# Special Linear Group is a Normal Subgroup of General Linear Group ## Problem 332

Let $G=\GL(n, \R)$ be the general linear group of degree $n$, that is, the group of all $n\times n$ invertible matrices.
Consider the subset of $G$ defined by
$\SL(n, \R)=\{X\in \GL(n,\R) \mid \det(X)=1\}.$ Prove that $\SL(n, \R)$ is a subgroup of $G$. Furthermore, prove that $\SL(n,\R)$ is a normal subgroup of $G$.
The subgroup $\SL(n,\R)$ is called special linear group Add to solve later

## Hint.

We are going to use the following facts from linear algebra about the determinant of a matrix.
For any $n\times n$ matrices $A, B$, we have
\begin{align*}
\det(AB)&=\det(A)\det(B) \text{ and }\\
\det(A^{-1})&=\det(A)^{-1}
\end{align*}
if $A$ is invertible.

We give two proofs.
The first one proves that $\SL(n,\R)$ is a normal subgroup of $\GL(n,\R)$ by directly verifying the defining property.

The second proof uses a fact about group homomorphism. If you are familiar with group homomorphism, the second proof is concise and nice.

## Proof 1.

### The special linear group $\SL(n,\R)$ is a subgroup.

Let $X, Y\in \SL(n,\R)$ be arbitrary elements. We have
$\det(X)=\det(Y)=1$ by definition of $\SL(n,\R)$.

Then we obtain
\begin{align*}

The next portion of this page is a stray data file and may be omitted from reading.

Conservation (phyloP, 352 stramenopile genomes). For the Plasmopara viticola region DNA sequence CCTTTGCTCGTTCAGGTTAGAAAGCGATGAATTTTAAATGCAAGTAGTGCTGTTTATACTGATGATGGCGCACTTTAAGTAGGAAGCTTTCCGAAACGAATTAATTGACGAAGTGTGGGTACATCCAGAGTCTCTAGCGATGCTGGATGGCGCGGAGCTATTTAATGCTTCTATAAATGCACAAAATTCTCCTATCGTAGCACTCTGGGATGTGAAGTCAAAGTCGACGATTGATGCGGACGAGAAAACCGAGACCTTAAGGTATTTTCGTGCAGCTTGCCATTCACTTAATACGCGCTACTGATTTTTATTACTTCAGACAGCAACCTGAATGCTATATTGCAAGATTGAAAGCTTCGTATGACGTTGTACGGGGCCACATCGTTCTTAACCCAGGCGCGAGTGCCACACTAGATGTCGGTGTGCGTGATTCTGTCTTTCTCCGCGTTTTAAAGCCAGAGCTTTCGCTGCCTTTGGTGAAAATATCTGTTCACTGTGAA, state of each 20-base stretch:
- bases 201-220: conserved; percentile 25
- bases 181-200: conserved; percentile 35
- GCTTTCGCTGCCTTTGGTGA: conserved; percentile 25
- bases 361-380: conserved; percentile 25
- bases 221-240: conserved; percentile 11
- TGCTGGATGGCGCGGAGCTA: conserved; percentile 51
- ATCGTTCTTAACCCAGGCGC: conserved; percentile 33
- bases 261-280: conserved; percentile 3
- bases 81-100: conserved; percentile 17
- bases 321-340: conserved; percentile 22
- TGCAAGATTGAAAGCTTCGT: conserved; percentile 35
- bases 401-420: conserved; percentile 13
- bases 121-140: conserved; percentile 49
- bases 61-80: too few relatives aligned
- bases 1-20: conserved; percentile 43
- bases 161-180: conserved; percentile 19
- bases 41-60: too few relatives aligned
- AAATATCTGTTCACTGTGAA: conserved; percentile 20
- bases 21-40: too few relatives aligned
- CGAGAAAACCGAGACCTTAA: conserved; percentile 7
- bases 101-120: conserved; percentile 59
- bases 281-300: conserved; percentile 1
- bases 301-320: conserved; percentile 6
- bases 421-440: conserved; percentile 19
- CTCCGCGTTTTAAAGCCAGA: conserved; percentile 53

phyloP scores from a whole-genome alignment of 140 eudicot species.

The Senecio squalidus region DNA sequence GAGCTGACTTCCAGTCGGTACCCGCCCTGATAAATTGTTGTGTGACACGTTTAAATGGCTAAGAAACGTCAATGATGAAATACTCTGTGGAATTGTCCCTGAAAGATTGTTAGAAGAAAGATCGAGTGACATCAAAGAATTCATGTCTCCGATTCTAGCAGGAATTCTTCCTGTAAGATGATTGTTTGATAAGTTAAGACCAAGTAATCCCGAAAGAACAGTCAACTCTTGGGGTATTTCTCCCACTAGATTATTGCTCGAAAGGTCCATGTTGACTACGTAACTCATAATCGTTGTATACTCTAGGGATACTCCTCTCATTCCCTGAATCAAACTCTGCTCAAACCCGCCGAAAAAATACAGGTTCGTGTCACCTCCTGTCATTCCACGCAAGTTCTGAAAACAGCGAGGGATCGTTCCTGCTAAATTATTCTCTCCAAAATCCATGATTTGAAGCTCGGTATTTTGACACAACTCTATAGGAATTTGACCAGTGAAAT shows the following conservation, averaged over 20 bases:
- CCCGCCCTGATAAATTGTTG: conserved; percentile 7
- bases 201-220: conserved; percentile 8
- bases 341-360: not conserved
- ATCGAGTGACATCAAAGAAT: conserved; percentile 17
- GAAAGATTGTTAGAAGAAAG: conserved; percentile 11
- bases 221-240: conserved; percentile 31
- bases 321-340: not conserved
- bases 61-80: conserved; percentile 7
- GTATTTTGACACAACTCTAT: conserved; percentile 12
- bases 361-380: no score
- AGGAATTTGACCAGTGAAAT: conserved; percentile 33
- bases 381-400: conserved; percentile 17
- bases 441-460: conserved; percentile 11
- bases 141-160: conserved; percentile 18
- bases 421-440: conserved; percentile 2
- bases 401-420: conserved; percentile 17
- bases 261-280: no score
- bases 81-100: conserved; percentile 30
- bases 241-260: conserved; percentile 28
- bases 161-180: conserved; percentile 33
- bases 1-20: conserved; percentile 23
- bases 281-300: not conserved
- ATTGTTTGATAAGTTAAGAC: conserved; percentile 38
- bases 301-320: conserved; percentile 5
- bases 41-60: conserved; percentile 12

\det(XY)=\det(X)\det(Y)=1,
\end{align*}
and hence $XY$ is in $\SL(n,\R)$.

Also, we have
$\det(X^{-1})=\det(X)^{-1}=1,$ and it follows that $X^{-1}$ is in $\SL(n,\R)$.
Thus, $\SL(n,\R)$ is a subgroup of $G$.

### The special linear group $\SL(n,\R)$ is normal.

To prove that $\SL(n,\R)$ is a normal subgroup of $G$, let $X\in \SL(n,\R)$ and let $P\in G$.
Then we have
\begin{align*}
\det(PXP^{-1})=\det(P)\det(X)\det(P)^{-1}=\det(X)=1,
\end{align*}
and hence the conjugate $PXP^{-1}$ is in $\SL(n,\R)$.
Therefore, $\SL(n,\R)$ is a normal subgroup of $G$.

## Proof 2.

Let $\R^*$ be the multiplicative group of nonzero real numbers.

Let $\phi:\GL(n,\R) \to \R^*$ be the map given by
$\phi(X)=\det(X),$ for each $X\in \GL(n,\R)$.

Note that this is well-defined since $\det(X)\neq 0$ for $X\in \GL(n,\R)$.

By the property of the determinant, we know that
$\det(XY)=\det(X)\det(Y)$ for any $X, Y \in \GL(n,\R)$.

This implies that the map $\phi$ is a group homomorphism.

Then the kernel of $\phi$ is given by
\begin{align*}
\ker(\phi)=\{X \in \GL(n,\R) \mid \phi(X)=\det(X)=1\}=\SL(n, \R).
\end{align*}

As the kernel of the group homomorphism $\phi:\GL(n,\R) \to \R^*$ is alway a normal subgroup of $\GL(n,\R)$, we conclude that $\SL(n, \R)$ is a normal subgroup of $\GL(n,\R)$. Add to solve later

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